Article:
Of course I think it's a load of bull, but what do the changes to audio in Vista really amount to?
Quote from: uart on 09 June, 2007, 09:52:53 PMOf course I think it's a load of bull, but what do the changes to audio in Vista really amount to?From at least some of the people I've talked to at least some of the changes in Vista amounted to "Get Creative Labs out of the Kernel". MS would never publicly admit it but the rumour is that Creative drivers are the biggest single cause of BSODs other than actually broken/failing hardware.
I agree with SLD. Examine the playback flow with an M-Audio 2496 using MA drivers (that must bypass kmixer and route to the patchbay which can enable/disable MA's monitor mixer). ...
I have Vista Ultimate and a really good test microphone w/preamp (don't know the mfg - bought it from Liberty Audio). The Vista room correction is calibrated with a series of chirps, not pink noise, so I think there is some time domain correction going on as well. ...In general it seems to have an audible affect and I would love to get to some test data.
Effects like Creative's 24-bit Crystalizer are not counted.
Vista is really just a testbed, although having sorted out a proper Admin account, dumped Defender and taken ownership of most of the folders, it's a lot better than it first looked!! I still wouldn't use it from choice, but I could probably live with it.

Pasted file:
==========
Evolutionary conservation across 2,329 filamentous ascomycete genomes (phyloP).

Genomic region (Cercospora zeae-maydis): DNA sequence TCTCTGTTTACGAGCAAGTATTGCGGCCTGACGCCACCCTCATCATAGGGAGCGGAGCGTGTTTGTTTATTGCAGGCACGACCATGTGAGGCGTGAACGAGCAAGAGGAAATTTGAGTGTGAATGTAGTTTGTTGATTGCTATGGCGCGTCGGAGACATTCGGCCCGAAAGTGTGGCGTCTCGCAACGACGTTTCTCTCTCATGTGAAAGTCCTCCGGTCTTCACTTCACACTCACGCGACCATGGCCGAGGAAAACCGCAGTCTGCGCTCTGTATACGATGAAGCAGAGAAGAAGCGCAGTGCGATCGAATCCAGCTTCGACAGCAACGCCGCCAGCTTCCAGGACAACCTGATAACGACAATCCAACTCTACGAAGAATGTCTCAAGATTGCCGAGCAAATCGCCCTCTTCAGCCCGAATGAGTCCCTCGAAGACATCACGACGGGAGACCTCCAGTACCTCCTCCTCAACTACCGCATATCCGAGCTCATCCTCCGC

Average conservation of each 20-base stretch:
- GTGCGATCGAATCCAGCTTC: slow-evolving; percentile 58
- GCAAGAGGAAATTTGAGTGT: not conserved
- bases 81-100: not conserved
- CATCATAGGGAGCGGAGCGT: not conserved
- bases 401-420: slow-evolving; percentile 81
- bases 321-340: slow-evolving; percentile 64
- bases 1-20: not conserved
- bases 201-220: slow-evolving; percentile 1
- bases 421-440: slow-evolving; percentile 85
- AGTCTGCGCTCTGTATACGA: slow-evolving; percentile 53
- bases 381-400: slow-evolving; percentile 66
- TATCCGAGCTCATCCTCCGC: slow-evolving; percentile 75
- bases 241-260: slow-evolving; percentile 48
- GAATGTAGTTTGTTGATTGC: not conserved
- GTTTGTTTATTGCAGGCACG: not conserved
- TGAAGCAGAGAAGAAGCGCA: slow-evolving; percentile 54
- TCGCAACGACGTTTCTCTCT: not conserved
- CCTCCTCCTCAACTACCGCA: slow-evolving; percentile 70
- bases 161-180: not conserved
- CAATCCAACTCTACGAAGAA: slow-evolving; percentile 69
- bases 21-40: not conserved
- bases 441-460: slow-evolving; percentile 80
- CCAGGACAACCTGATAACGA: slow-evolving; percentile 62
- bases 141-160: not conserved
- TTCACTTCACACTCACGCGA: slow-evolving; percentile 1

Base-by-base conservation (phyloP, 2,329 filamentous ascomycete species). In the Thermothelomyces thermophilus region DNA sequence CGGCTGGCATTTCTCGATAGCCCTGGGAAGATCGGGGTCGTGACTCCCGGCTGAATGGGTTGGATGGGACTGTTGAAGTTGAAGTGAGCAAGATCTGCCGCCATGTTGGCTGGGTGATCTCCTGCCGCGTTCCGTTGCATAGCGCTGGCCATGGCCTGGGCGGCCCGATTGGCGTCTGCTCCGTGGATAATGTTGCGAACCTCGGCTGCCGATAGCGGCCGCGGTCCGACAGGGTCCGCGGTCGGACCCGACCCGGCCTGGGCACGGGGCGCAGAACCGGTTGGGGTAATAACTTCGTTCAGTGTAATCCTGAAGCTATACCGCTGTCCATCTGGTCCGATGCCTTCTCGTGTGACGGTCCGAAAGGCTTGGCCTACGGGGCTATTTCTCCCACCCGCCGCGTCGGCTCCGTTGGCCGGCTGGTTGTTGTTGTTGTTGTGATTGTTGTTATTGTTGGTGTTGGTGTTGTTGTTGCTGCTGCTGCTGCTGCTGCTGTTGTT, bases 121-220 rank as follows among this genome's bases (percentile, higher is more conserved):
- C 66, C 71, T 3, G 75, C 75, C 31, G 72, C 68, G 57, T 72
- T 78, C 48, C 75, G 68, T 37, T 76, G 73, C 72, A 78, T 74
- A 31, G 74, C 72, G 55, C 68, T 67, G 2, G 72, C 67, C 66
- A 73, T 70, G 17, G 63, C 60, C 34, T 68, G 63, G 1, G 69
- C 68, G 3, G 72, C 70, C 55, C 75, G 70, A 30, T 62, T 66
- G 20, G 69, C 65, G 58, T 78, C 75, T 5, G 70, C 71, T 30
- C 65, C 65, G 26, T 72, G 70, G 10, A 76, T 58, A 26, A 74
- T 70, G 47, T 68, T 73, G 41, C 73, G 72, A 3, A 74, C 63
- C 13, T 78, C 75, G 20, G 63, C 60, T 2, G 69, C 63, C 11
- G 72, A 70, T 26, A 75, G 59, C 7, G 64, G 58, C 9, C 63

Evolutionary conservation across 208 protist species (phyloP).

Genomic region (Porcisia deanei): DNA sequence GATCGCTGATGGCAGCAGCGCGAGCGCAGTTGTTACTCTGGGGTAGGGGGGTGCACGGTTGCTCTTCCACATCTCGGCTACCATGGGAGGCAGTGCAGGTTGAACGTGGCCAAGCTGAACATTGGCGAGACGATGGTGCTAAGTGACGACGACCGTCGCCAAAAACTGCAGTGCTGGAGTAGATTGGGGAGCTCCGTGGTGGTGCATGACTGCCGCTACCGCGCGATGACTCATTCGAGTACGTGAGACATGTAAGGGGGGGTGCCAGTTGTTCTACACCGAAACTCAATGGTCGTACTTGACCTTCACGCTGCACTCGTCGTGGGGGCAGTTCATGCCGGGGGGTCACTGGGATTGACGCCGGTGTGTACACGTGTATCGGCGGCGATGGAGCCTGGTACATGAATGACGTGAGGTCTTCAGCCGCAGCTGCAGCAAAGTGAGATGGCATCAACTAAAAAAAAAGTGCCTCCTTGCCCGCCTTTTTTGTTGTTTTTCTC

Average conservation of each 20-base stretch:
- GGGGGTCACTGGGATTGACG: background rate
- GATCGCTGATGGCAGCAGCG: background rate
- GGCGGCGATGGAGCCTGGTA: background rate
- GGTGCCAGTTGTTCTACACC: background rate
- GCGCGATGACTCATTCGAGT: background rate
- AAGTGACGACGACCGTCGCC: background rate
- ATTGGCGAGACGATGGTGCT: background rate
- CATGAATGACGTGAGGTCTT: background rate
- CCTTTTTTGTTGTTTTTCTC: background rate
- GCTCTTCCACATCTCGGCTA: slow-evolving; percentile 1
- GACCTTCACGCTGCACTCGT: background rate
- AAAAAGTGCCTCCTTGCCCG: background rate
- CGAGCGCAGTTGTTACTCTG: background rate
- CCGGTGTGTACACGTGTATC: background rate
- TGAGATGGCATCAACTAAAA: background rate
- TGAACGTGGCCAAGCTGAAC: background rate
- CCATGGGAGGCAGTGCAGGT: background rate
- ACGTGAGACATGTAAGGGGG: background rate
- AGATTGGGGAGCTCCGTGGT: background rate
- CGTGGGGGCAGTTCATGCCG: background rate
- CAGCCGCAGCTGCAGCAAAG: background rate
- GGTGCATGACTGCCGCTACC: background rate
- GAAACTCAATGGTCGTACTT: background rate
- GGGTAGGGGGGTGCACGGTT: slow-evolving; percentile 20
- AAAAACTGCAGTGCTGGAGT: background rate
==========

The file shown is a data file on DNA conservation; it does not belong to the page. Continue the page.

I cannot afford an ABX at present setup and I might violate ToS#8 with my claims, but after several switchouts and paying close attention I still like better the sound in Vista ,to my ears it's smoother, less coarse than in XP.
Resampling is also vastly improved. A side effect is that it also allows per application volume setting.
hmm, does that mean with vista i could (finally) control web stream volume signal and my music player signal separately?
One group compares XP and Vista using methods like ASIO or kernel streaming where the goal is that *one* application can output an audio signal as unmodified as possible without any effects or mixing with other applications' audio. In that case there should really be no noticeable difference at all between XP and Vista.
Quote from: wyup on 19 March, 2008, 10:58:14 AMI cannot afford an ABX at present setup and I might violate ToS#8 with my claims, but after several switchouts and paying close attention I still like better the sound in Vista ,to my ears it's smoother, less coarse than in XP.Then one or both of your audio chains (which include the OS) can be considered as seriously broken.
Assuming that you don't use the same application for playing back the stream, yes.
Quote from: Hancoque on 19 March, 2008, 01:12:59 PMAssuming that you don't use the same application for playing back the stream, yes.well, 99% of the time they are flash based audio samples from my favorite record stores, and they tend to be 2X louder than my max foobar setup, so it's annoying to play with that master volume at taskbar all the time
He says he has a 2496. Who would bother installing such a nice card then use generic win stock drivers? If he's using M-Audio drivers, then Vista CAN'T sound better than XP. I am assuming that MA Vista drivers would skirt around the OS just like they do in XP. I could damn near guarantee that you (woodinville) couldn't ABX between a properly setup XP system (kmixer or not) and that of Vista ... with just a generic soundcard using windows drivers. Seattle eh? ... your not a MS employee trying to eradicate Vista FUD from the masses, are you? Too late if so ...